Turning to execution, Cramer said it's also a win for Dunkin, which most recently delivered a 2-cent-a-share earnings beat on higher-than-expected revenue. Hortons, on the other hand, missed estimates by 3 cents a share, citing higher costs. Given that Hortons is a mature company and Dunkin has delivered a 65% return since its IPO last year, Cramer said the win again goes to Dunkin.
Finally, Cramer considered price. Here again, Hortons looks better, trading at just 17 times earnings compared to Dunkin's 22 times earnings. But factoring in Dunkin's 16% growth rate with that of Horton's 12%, it's clear that when it comes to donut stocks, America really does "run on Dunkin."
Here's what Jim Cramer had to say about some of the stocks that callers offered up during the Mad Money "Lightning Round" Thursday evening:
: "Governments are cutting back. I don't want to own the stock."
Canadian Pacific Railway
: "I don't like the rails. They ship a lot of oil and coal, both of which are going lower."
: "It's a great franchise. I don't like to buy this stock after tax season, though."
: "Grainger is terrific. The fundamentals are good."
: "I think it's going lower. No one wants coal. I can't recommend a stock where the fundamentals are in decline."
Investors looking for a safe, consistent and recession-resistant investment need look no further than
, Cramer told viewers, as he highlighted the all-but-forgotten drug giant.
For years, drug makers like Lilly have been in decline as wave after wave of blockbuster drugs come off patent and go generic. But Cramer said this news is now well known by investors and in the last 30-days, Lilly has been able to eek out a 1.2% gain while the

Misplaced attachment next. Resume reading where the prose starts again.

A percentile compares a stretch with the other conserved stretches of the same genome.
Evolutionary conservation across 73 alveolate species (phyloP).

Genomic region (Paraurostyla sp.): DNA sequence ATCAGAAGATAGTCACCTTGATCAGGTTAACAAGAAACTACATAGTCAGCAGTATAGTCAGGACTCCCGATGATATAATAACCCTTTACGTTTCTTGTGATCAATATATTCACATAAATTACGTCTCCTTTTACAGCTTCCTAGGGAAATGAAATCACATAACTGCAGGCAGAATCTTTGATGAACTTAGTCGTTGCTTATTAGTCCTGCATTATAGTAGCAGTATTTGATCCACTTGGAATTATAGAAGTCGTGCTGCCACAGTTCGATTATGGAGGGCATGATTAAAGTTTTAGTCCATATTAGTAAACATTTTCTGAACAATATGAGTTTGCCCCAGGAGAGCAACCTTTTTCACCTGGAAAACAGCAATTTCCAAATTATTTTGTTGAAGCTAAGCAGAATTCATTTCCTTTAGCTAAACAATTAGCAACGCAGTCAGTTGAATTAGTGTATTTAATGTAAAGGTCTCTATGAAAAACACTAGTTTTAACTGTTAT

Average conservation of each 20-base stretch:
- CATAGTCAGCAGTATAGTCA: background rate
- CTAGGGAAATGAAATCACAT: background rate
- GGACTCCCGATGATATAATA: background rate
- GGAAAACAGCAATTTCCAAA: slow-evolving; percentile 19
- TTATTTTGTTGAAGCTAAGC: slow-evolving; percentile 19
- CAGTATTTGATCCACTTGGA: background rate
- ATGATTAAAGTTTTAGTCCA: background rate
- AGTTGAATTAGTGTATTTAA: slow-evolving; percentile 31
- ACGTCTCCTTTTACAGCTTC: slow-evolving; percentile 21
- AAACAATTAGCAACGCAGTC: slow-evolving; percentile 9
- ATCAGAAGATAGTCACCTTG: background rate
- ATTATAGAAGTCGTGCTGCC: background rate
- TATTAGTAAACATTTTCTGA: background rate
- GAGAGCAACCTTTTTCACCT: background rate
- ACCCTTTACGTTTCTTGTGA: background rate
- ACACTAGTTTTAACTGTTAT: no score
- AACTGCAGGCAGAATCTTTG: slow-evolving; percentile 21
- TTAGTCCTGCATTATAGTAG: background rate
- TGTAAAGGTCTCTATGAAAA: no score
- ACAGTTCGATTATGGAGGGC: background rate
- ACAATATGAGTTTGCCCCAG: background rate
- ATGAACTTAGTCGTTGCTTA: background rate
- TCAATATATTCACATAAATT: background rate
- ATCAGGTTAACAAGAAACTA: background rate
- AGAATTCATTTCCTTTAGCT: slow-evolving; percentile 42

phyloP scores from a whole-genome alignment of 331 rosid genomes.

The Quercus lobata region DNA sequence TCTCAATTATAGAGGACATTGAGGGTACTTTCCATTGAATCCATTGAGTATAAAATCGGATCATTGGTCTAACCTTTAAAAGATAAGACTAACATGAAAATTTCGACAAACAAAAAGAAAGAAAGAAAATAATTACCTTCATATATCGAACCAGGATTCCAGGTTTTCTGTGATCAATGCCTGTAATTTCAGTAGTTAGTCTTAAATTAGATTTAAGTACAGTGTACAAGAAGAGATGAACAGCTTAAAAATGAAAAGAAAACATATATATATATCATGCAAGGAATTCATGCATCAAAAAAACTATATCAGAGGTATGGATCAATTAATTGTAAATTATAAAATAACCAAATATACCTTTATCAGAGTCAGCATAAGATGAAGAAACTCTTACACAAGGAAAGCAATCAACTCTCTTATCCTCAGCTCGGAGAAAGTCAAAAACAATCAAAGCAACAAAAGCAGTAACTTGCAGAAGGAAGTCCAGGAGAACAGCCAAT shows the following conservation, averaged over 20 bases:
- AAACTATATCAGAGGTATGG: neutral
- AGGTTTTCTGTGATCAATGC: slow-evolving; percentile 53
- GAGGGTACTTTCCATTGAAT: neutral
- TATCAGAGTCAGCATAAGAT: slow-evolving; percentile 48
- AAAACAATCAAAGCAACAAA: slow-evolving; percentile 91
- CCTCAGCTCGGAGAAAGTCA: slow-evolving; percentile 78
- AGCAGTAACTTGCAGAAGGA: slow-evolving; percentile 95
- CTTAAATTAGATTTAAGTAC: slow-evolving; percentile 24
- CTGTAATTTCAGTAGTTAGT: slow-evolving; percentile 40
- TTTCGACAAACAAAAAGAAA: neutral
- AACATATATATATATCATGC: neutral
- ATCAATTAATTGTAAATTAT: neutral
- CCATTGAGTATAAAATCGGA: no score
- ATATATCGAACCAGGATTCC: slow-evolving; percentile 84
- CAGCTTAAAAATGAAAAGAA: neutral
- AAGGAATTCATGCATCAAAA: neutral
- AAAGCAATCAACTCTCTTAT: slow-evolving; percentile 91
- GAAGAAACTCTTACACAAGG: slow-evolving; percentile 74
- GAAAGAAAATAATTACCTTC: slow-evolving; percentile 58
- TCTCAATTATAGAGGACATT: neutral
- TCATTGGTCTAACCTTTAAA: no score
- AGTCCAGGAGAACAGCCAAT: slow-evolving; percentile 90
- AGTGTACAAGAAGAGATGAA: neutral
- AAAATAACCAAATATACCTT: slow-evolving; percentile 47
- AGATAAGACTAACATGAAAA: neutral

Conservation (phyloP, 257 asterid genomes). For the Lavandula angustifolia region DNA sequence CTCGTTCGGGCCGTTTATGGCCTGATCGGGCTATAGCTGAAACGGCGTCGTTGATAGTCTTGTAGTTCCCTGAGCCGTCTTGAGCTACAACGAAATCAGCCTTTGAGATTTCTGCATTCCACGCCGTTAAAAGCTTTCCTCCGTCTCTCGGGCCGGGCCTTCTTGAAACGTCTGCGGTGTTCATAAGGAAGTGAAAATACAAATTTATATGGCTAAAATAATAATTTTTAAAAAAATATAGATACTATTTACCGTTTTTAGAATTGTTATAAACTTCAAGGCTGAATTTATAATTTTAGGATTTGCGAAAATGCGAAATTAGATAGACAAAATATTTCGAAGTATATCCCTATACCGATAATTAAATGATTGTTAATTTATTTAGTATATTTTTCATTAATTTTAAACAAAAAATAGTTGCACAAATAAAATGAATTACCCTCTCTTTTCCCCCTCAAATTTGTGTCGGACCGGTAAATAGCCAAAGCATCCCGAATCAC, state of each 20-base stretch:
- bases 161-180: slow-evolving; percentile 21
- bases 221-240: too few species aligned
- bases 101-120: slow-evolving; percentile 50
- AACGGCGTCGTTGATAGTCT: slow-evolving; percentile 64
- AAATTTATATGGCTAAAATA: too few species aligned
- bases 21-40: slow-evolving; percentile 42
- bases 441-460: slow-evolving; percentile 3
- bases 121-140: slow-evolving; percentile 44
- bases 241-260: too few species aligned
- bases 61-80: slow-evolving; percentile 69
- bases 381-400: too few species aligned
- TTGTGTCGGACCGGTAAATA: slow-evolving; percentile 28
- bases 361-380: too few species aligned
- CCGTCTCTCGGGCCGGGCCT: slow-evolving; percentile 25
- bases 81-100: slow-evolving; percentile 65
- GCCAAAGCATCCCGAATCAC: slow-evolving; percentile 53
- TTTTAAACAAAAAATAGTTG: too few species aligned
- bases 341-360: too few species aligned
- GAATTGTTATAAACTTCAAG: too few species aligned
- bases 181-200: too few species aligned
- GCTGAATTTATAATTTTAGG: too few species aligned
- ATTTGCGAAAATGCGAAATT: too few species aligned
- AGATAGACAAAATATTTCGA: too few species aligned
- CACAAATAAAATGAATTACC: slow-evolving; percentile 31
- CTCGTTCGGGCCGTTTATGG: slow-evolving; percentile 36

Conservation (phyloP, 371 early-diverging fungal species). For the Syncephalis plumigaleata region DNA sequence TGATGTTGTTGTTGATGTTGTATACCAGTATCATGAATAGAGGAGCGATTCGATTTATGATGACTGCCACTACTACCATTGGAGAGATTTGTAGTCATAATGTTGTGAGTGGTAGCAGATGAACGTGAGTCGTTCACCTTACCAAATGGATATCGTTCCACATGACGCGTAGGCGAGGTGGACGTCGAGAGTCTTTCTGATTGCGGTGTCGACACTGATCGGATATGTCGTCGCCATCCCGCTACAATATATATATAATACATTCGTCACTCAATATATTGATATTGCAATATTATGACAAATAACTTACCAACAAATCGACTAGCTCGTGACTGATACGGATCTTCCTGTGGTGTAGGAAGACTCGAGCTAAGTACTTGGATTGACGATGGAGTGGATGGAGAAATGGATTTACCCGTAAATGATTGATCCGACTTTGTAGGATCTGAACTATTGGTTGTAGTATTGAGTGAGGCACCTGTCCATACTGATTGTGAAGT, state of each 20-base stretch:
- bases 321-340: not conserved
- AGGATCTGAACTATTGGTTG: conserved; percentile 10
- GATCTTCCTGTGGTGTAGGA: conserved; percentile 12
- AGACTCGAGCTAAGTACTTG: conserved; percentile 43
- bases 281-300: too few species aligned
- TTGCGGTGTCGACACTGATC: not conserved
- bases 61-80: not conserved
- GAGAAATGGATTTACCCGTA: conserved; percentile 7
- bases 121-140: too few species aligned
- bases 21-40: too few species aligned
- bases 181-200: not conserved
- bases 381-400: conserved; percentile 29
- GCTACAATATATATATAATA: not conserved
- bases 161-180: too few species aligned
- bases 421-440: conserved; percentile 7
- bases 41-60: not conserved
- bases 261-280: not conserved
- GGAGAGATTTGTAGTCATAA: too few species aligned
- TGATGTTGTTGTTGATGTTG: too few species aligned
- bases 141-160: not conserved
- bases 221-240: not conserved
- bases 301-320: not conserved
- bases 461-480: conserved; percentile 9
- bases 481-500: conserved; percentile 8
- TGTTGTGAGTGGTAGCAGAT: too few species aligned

fell by 6%.
What Lilly offers is safety, said Cramer. The stock has a 4.8% dividend yield, a healthy balance sheet and a host of new drugs in the pipeline to offer future growth. Lilly has been cutting costs to offset declining revenue and was even able to raise its full-year guidance, thanks to its superior management.
So why invest now? Cramer said that June will bring major conferences for both oncology and diabetes, two areas where Lilly is expected to update investors on its plethora of new drugs and treatments. Investors should consider going for Lilly before these conferences shed new light on this resurgent drug giant.
No Huddle Offense
In his "No Huddle Offense" segment, Cramer said that retail is a tough business. That's why it's harder than ever to make sense of the mystifying news coming out of the retail sector as of late.
Cramer said that after taking share from Wal-Mart for years,
seems to have stumbled while Wal-Mart posted its strongest upside surprise in recent memory.
Meanwhile, all hopes for a turn at
were dashed by horrible results, while
seems to be pulling out of its multi-year tailspin.
"Boy, have we ever seen a turn," Cramer concluded.
--Written by Scott Rutt in Washington, D.C.
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At the time of publication, Cramer's Action Alerts PLUS had no positions in stocks mentioned.